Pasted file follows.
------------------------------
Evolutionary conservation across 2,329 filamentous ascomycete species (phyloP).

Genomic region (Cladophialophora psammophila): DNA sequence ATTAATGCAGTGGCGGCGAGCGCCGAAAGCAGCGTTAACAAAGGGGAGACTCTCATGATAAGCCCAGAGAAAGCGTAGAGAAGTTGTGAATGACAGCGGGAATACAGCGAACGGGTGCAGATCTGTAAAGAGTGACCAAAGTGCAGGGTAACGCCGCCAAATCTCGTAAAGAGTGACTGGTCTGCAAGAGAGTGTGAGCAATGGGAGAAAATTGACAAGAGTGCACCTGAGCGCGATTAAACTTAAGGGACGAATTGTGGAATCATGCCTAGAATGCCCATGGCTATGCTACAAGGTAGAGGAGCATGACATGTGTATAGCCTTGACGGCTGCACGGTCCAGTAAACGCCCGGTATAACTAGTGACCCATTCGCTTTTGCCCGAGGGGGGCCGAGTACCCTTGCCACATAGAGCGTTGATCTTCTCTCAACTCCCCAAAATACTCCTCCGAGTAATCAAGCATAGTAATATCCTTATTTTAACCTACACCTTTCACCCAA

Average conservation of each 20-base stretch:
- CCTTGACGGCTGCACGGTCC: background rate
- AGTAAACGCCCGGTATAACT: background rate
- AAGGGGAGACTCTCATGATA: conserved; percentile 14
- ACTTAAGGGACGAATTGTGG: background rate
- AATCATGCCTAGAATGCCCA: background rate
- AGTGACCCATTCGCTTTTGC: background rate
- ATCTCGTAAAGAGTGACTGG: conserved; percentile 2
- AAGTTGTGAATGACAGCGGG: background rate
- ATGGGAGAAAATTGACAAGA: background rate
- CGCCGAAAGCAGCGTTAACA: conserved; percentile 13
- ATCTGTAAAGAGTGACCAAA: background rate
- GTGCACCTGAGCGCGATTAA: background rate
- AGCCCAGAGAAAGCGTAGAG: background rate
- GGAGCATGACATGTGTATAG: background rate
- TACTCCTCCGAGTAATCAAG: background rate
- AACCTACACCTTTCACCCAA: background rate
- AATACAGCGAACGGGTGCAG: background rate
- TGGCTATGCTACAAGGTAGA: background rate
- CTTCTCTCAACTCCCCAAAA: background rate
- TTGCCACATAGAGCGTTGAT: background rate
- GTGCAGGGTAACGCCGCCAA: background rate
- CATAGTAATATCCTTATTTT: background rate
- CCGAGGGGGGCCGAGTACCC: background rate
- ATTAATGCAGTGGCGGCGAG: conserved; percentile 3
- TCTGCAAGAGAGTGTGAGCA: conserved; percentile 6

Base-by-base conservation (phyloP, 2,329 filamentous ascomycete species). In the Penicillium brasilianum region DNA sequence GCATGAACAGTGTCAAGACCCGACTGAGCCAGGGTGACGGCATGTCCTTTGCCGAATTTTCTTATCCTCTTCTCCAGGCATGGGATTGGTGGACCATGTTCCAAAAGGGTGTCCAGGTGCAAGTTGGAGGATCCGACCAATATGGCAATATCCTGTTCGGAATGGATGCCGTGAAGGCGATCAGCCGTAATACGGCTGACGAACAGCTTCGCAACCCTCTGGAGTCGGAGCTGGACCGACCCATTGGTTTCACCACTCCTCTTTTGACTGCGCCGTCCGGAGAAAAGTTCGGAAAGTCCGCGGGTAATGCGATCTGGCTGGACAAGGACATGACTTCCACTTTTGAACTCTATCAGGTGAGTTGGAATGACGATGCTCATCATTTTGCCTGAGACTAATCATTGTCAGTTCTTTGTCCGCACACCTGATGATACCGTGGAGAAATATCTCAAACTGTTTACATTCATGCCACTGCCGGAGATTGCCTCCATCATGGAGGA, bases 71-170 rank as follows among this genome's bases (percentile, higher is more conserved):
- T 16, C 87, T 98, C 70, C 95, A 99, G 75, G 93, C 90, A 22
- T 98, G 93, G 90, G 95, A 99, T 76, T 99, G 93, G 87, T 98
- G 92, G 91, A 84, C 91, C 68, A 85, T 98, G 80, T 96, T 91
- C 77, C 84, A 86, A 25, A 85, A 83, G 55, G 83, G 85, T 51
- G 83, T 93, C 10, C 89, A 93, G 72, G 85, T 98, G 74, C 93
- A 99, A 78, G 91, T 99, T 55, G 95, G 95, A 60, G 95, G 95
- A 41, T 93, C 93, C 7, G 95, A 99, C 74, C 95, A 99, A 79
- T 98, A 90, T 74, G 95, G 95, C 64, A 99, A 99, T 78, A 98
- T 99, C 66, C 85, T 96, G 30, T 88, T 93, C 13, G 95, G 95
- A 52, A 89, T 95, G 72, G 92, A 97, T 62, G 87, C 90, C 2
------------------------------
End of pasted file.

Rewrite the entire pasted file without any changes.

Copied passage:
Evolutionary conservation across 2,329 filamentous ascomycete species (phyloP).

Genomic region (Cladophialophora psammophila): DNA sequence ATTAATGCAGTGGCGGCGAGCGCCGAAAGCAGCGTTAACAAAGGGGAGACTCTCATGATAAGCCCAGAGAAAGCGTAGAGAAGTTGTGAATGACAGCGGGAATACAGCGAACGGGTGCAGATCTGTAAAGAGTGACCAAAGTGCAGGGTAACGCCGCCAAATCTCGTAAAGAGTGACTGGTCTGCAAGAGAGTGTGAGCAATGGGAGAAAATTGACAAGAGTGCACCTGAGCGCGATTAAACTTAAGGGACGAATTGTGGAATCATGCCTAGAATGCCCATGGCTATGCTACAAGGTAGAGGAGCATGACATGTGTATAGCCTTGACGGCTGCACGGTCCAGTAAACGCCCGGTATAACTAGTGACCCATTCGCTTTTGCCCGAGGGGGGCCGAGTACCCTTGCCACATAGAGCGTTGATCTTCTCTCAACTCCCCAAAATACTCCTCCGAGTAATCAAGCATAGTAATATCCTTATTTTAACCTACACCTTTCACCCAA

Average conservation of each 20-base stretch:
- CCTTGACGGCTGCACGGTCC: background rate
- AGTAAACGCCCGGTATAACT: background rate
- AAGGGGAGACTCTCATGATA: conserved; percentile 14
- ACTTAAGGGACGAATTGTGG: background rate
- AATCATGCCTAGAATGCCCA: background rate
- AGTGACCCATTCGCTTTTGC: background rate
- ATCTCGTAAAGAGTGACTGG: conserved; percentile 2
- AAGTTGTGAATGACAGCGGG: background rate
- ATGGGAGAAAATTGACAAGA: background rate
- CGCCGAAAGCAGCGTTAACA: conserved; percentile 13
- ATCTGTAAAGAGTGACCAAA: background rate
- GTGCACCTGAGCGCGATTAA: background rate
- AGCCCAGAGAAAGCGTAGAG: background rate
- GGAGCATGACATGTGTATAG: background rate
- TACTCCTCCGAGTAATCAAG: background rate
- AACCTACACCTTTCACCCAA: background rate
- AATACAGCGAACGGGTGCAG: background rate
- TGGCTATGCTACAAGGTAGA: background rate
- CTTCTCTCAACTCCCCAAAA: background rate
- TTGCCACATAGAGCGTTGAT: background rate
- GTGCAGGGTAACGCCGCCAA: background rate
- CATAGTAATATCCTTATTTT: background rate
- CCGAGGGGGGCCGAGTACCC: background rate
- ATTAATGCAGTGGCGGCGAG: conserved; percentile 3
- TCTGCAAGAGAGTGTGAGCA: conserved; percentile 6

Base-by-base conservation (phyloP, 2,329 filamentous ascomycete species). In the Penicillium brasilianum region DNA sequence GCATGAACAGTGTCAAGACCCGACTGAGCCAGGGTGACGGCATGTCCTTTGCCGAATTTTCTTATCCTCTTCTCCAGGCATGGGATTGGTGGACCATGTTCCAAAAGGGTGTCCAGGTGCAAGTTGGAGGATCCGACCAATATGGCAATATCCTGTTCGGAATGGATGCCGTGAAGGCGATCAGCCGTAATACGGCTGACGAACAGCTTCGCAACCCTCTGGAGTCGGAGCTGGACCGACCCATTGGTTTCACCACTCCTCTTTTGACTGCGCCGTCCGGAGAAAAGTTCGGAAAGTCCGCGGGTAATGCGATCTGGCTGGACAAGGACATGACTTCCACTTTTGAACTCTATCAGGTGAGTTGGAATGACGATGCTCATCATTTTGCCTGAGACTAATCATTGTCAGTTCTTTGTCCGCACACCTGATGATACCGTGGAGAAATATCTCAAACTGTTTACATTCATGCCACTGCCGGAGATTGCCTCCATCATGGAGGA, bases 71-170 rank as follows among this genome's bases (percentile, higher is more conserved):
- T 16, C 87, T 98, C 70, C 95, A 99, G 75, G 93, C 90, A 22
- T 98, G 93, G 90, G 95, A 99, T 76, T 99, G 93, G 87, T 98
- G 92, G 91, A 84, C 91, C 68, A 85, T 98, G 80, T 96, T 91
- C 77, C 84, A 86, A 25, A 85, A 83, G 55, G 83, G 85, T 51
- G 83, T 93, C 10, C 89, A 93, G 72, G 85, T 98, G 74, C 93
- A 99, A 78, G 91, T 99, T 55, G 95, G 95, A 60, G 95, G 95
- A 41, T 93, C 93, C 7, G 95, A 99, C 74, C 95, A 99, A 79
- T 98, A 90, T 74, G 95, G 95, C 64, A 99, A 99, T 78, A 98
- T 99, C 66, C 85, T 96, G 30, T 88, T 93, C 13, G 95, G 95
- A 52, A 89, T 95, G 72, G 92, A 97, T 62, G 87, C 90, C 2